Our school has large display cases. I have kilograms of origami at home, in showboxes, tidy tubs, cupboards, garbage bags and display cases … one thing led to another:
My aim with this display to to show the variety of forms modern Origami takes, from traditional, figurative, geometry and abstract. Additionally I have included 14 different dragons, a current fascination – can you find them all?
I feature some of my favourite pieces, designed by legends such as Satoshi Kamiya, Robert Lang, Eric Domaine, Francis Ow, Ronald Koh, Kade Chan, Eric Joisel, Brian Chan, Jason Ku and more.
Often Origami books are organised such that the simpler models are at the front, more challenging folds towards the back. “Origami Pro 3 – Machine Origami” by members of the Korean Origami Association is organised such and this model was the last one, designed by Jang Yong Ik:
Starting with a 60cm square of thin crisp Kraft paper, you begin tiny grids, then collapse the edges only, then form a preliminary base, then bird base, then begins a layer management exercise from hell as we thin down and divide the points to make the bits that would later be details. Continue reading →
At the risk of a family intervention, I present to you my first fold of Yoo Tae Yong’s “truck mixer” from the origami book “Origami Pro 3 – Machinery Origami” from a group of members of the Korean Origami Association:
From a square, via a very useful base, we arrive at what eventually looks mechanical but up until you begin squaring things up could also be an animal. This furthers my theory that heavy machinery is the living embodiment of once-thought extinct dinosaurs. More work to be done here. Continue reading →
Now I am as much a Star Trek fan as the next one, and love a comedy sidekick movie plot device. It was interesting that the Star Wars franchise returned to the tried and true “quirky beeping droid” sidekick in “Force Awakens” and the BB8 droid seems a cute successor to the more limited R2 units (that they decided could fly in later/earlier messes of movies):
This is Martin Hunt’s Modular BB8 droid model. A torturous fold of many parts.
4 different modules combine to make a roughly spherical ball with a “head” that can be affixed wherever you want, sort of captured the overall morphology of the droid. Continue reading →
I am blessed to have friends who occasionally gather around an original board game from the 60’s and pit plane against plane in a WW2ish game of “Dogfight”:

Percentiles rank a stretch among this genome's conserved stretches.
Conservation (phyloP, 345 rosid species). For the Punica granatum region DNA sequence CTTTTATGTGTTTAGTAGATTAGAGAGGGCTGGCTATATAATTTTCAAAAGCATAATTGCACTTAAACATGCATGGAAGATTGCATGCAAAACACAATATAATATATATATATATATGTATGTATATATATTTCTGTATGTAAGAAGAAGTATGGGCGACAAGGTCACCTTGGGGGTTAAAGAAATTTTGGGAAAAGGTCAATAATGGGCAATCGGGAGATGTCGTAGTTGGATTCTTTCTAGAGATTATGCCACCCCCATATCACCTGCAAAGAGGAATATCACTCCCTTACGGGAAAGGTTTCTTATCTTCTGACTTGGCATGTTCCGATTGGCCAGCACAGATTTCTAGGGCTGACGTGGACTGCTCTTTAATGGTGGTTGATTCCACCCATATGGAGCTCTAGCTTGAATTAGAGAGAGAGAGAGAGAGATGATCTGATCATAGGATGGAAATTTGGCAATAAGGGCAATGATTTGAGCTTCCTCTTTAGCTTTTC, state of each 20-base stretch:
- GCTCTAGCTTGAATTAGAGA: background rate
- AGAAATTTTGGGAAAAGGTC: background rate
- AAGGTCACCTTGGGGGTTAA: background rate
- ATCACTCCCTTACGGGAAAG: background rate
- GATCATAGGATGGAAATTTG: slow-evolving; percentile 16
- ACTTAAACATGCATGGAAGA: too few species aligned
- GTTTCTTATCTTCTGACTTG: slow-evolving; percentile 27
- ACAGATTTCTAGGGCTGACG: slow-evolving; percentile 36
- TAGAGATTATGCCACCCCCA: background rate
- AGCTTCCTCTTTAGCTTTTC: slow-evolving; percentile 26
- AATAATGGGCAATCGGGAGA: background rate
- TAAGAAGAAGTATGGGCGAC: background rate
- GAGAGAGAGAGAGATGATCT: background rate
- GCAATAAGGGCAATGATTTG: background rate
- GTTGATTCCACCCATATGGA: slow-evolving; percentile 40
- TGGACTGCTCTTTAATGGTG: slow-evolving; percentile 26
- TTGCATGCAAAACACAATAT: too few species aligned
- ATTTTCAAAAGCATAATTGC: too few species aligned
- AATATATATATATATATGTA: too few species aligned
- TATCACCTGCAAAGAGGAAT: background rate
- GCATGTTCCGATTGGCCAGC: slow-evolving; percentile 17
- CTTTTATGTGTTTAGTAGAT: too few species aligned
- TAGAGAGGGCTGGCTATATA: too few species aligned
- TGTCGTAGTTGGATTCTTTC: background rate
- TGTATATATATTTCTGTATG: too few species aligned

Tonight it was the valiant PDub against the Von Richtoffen Brothers, with much valiance on both sides, some gutsy moves and a bunch of squabbling like 4 year-olds.
Cards, dice, strategy, attack but in the end, the Von Richtoffen brothers were victorious, only after sustaining tragic losses of a triple-ace in training and a double-ace in training by a plucky little airman who went down in a blaze of glory. Continue reading →
This is an 18 section balloon made from 6 modules that overlap and interleave, edge locks that secure the geometry, no glue, no cuts etc. I can see it decorating a small kid’s bedroom, surrounded by planes and rocket ships. Who wants it? Continue reading →
Now I must admit to being one of the original Star Wars nerds, seeing the films when first aired a number of times – they heralded a new style of Sci-Fi, a place where space was common place, space ships were clean and villains announced their evil plans with enough time to allow the rebel alliance to thwart them:
The spacecraft in the Star Wars universe were unique and wildly illogical. I can remember seeing Tie Fighters and thinking wtf? Continue reading →
Yoshizawa Sensei once said “The Horse and the rider are not one, nor should a model of them be”, or words to that effect and I think this model is an interesting reflection of that sentiment:
This is Eduardo Clemente’s “Burro con Carro” which I think means “Donkey and Cart”. Fashioned from a 3×1 rectangle, the technique involves completely wasting the middle square to provide a join that more or less makes sense between the cart and the tail of the donkey.
The trouble is, the join is so thick that modelling the hindquarters of the donkey is compromised, the cart does not sit quite right and the front of the model is so light that modelling front legs and head/ears is flimsy and a bit of a fail. Continue reading →
I like a challenge, so started with a huge (60cm) square of spotty bi-colour kraft paper and began the process of folding this model:
Formed, initially from a base that is 4 adjacent bird bases that are then sunk to make 8 long flaps, 4 short ones and a shedload of hidden paper, you then tease the long flaps into position for axles, spoilers, tyres and more. Continue reading →
Needless to say the media is abuzz with reactions to Trump’s inauguration. Let us hope that the he does not become the “Bane” of their existence (even though part of his speech was plagiarised from the Marvel Universes’ fictitious tyrant presidential coup, I am sure this is merely coincidence):
One has to have hope in the power of intellect, value of human dignity, common sense and sane application of spray tanning solutions. Continue reading →
Manfred von Richthofen, AKA “The Red Baron” flew a TRIPLANE – I know, right! Now a Triplane makes no sense to me, but using it, von Richthofen shot down his last 19 enemy planes, and subsequently crashed himself (you win some, you lose some):
I have lost count of the times students have asked if I can fold a paper plane. It turns out I can fold one with quite a level of detail, but not one that flies. Continue reading →